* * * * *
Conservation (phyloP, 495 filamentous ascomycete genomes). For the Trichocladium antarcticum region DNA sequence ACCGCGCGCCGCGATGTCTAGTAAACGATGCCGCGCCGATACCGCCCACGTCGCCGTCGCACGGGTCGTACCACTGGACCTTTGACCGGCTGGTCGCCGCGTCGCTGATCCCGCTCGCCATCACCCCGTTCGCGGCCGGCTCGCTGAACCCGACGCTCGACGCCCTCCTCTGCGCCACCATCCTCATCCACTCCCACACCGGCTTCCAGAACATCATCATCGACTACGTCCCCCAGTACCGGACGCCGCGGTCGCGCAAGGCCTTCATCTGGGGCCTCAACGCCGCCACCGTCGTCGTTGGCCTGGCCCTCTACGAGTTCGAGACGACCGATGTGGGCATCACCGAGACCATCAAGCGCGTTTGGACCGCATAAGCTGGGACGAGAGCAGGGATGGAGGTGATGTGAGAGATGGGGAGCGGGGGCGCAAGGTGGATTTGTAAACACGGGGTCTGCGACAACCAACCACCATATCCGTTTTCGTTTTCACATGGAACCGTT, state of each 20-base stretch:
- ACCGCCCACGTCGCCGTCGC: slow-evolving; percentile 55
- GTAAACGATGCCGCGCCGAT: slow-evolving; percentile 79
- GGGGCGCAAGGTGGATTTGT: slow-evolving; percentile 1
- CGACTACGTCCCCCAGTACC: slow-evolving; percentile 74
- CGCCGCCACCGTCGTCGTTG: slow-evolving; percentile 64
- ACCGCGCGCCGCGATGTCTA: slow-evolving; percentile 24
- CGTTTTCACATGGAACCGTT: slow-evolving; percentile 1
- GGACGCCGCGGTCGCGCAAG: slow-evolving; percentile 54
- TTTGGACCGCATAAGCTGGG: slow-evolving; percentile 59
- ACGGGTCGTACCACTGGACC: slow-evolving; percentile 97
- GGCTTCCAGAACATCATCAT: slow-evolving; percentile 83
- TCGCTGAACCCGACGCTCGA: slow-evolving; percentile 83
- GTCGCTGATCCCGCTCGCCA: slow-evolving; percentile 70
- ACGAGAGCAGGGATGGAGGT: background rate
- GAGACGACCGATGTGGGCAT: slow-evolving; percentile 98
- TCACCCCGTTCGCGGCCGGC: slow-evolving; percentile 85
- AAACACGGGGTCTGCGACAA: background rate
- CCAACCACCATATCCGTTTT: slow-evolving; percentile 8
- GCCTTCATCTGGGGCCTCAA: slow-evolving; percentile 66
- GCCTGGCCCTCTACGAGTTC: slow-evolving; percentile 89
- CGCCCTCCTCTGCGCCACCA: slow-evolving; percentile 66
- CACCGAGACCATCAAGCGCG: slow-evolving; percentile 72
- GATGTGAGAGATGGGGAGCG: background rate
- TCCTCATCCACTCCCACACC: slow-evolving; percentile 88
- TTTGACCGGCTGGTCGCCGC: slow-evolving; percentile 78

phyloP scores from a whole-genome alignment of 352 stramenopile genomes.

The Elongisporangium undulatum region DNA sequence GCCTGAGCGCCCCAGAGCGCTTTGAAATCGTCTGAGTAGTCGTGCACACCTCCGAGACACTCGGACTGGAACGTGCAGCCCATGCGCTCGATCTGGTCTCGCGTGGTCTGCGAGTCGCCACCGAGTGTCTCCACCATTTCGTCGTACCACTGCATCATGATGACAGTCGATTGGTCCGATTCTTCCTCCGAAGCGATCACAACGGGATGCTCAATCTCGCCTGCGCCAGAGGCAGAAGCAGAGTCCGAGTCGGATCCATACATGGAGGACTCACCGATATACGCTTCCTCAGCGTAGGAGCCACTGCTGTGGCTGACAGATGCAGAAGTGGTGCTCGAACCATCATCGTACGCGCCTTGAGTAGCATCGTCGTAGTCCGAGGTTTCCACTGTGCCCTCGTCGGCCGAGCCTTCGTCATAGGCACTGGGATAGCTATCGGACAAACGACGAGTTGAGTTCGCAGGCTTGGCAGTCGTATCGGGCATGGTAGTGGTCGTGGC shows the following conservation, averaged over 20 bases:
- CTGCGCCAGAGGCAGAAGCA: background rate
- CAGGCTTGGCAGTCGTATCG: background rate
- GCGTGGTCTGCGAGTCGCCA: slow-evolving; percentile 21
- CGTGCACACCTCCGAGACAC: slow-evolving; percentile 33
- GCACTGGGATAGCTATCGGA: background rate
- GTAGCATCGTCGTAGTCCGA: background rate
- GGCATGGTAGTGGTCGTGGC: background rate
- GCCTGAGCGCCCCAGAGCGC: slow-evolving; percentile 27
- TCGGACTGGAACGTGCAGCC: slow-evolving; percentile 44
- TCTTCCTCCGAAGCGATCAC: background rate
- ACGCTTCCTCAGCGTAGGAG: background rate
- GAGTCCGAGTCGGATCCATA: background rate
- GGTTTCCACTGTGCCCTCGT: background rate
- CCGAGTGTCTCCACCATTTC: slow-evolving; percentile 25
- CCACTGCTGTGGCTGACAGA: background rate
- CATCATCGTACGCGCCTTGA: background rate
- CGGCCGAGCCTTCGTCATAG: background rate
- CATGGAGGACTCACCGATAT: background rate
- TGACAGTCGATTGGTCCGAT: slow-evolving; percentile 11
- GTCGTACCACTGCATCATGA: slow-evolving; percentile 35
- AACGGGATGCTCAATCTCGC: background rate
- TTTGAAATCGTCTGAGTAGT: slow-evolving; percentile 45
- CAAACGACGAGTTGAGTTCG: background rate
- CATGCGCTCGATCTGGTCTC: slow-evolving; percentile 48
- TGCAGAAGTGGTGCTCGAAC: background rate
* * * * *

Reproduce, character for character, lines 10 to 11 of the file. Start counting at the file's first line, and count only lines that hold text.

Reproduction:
- TTTGGACCGCATAAGCTGGG: slow-evolving; percentile 59
- ACGGGTCGTACCACTGGACC: slow-evolving; percentile 97